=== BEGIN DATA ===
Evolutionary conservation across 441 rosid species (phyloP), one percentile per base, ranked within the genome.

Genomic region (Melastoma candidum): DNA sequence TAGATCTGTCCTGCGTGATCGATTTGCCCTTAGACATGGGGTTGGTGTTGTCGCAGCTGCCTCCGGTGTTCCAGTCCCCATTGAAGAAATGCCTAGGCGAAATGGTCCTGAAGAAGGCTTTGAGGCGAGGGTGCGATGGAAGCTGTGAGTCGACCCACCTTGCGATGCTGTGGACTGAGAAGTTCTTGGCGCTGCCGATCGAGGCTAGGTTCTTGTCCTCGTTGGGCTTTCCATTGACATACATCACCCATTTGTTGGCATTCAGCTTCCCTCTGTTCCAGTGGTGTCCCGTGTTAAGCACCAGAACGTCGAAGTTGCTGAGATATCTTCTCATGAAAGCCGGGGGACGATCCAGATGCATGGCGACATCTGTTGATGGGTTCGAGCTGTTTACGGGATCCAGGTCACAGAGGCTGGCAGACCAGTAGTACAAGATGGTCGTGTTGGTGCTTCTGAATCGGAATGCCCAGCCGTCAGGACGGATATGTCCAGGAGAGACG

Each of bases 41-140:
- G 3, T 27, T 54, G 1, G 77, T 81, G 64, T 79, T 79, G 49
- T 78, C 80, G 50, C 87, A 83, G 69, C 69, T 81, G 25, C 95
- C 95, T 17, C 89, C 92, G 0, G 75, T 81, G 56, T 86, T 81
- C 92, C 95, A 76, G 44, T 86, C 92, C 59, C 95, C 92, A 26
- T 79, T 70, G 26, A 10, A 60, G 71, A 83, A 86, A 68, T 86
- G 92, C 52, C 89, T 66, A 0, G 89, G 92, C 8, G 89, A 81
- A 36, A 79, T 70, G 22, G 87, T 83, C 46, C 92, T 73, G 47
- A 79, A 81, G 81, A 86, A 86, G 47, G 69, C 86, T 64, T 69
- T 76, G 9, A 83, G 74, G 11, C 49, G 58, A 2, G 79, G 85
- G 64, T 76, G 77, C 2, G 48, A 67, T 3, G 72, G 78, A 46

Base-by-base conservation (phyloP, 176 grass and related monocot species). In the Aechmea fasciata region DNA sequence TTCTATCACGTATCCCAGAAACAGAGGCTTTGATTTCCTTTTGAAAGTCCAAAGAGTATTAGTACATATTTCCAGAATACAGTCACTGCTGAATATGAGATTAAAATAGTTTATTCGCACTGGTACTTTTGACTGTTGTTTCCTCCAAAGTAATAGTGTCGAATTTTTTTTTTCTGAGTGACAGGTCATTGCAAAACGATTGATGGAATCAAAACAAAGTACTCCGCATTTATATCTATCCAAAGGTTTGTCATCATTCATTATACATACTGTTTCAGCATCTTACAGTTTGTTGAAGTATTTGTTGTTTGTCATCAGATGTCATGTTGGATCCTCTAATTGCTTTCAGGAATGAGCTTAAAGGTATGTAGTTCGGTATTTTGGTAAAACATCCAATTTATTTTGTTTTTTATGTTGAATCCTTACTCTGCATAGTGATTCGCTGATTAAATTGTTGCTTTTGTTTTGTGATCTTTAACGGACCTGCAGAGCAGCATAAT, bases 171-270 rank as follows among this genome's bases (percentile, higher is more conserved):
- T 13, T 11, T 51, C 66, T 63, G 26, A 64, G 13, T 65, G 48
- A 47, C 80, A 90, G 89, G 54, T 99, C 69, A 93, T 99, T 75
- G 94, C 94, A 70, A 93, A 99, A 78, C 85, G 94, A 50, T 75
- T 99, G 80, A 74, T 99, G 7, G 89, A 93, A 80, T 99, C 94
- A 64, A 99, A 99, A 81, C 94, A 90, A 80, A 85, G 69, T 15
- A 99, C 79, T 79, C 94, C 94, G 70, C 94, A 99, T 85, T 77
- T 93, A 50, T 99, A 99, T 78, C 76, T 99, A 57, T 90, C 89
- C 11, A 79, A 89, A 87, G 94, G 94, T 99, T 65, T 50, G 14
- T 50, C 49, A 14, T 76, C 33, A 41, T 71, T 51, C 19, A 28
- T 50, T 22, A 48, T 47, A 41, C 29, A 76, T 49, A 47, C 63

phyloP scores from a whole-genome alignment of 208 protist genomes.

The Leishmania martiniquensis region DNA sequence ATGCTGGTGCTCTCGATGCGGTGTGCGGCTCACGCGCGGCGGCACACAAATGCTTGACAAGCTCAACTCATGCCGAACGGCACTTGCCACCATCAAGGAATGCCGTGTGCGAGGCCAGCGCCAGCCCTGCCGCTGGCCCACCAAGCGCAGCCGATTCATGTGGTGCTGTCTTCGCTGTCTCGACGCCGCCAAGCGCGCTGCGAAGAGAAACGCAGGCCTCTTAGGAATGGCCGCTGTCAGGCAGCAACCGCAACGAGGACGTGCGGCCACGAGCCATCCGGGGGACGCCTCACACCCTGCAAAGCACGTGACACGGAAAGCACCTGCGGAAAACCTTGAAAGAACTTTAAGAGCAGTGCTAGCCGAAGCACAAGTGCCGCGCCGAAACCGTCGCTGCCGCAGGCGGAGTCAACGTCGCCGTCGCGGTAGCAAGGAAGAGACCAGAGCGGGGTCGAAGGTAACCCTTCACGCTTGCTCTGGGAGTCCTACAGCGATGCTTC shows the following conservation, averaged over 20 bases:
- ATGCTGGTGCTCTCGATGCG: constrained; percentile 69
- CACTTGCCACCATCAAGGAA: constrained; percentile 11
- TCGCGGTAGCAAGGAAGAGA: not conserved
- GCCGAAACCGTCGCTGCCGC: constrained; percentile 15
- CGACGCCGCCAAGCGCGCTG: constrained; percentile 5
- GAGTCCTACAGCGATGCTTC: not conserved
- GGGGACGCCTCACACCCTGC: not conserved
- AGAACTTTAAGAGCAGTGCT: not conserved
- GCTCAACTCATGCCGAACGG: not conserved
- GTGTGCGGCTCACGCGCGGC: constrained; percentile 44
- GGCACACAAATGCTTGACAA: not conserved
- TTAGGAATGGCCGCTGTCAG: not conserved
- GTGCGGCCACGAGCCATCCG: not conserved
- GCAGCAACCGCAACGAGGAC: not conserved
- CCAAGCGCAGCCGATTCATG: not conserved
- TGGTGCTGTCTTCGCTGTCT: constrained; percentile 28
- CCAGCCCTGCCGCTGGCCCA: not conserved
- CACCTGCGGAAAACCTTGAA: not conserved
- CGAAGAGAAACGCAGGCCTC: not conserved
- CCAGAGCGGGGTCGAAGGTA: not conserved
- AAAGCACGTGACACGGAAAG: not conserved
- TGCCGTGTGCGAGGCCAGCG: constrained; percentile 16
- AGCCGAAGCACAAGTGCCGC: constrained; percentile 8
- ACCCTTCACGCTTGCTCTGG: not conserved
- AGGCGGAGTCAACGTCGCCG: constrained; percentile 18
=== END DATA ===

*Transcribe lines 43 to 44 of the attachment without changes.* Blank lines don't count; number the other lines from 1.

- CCAGCCCTGCCGCTGGCCCA: not conserved
- CACCTGCGGAAAACCTTGAA: not conserved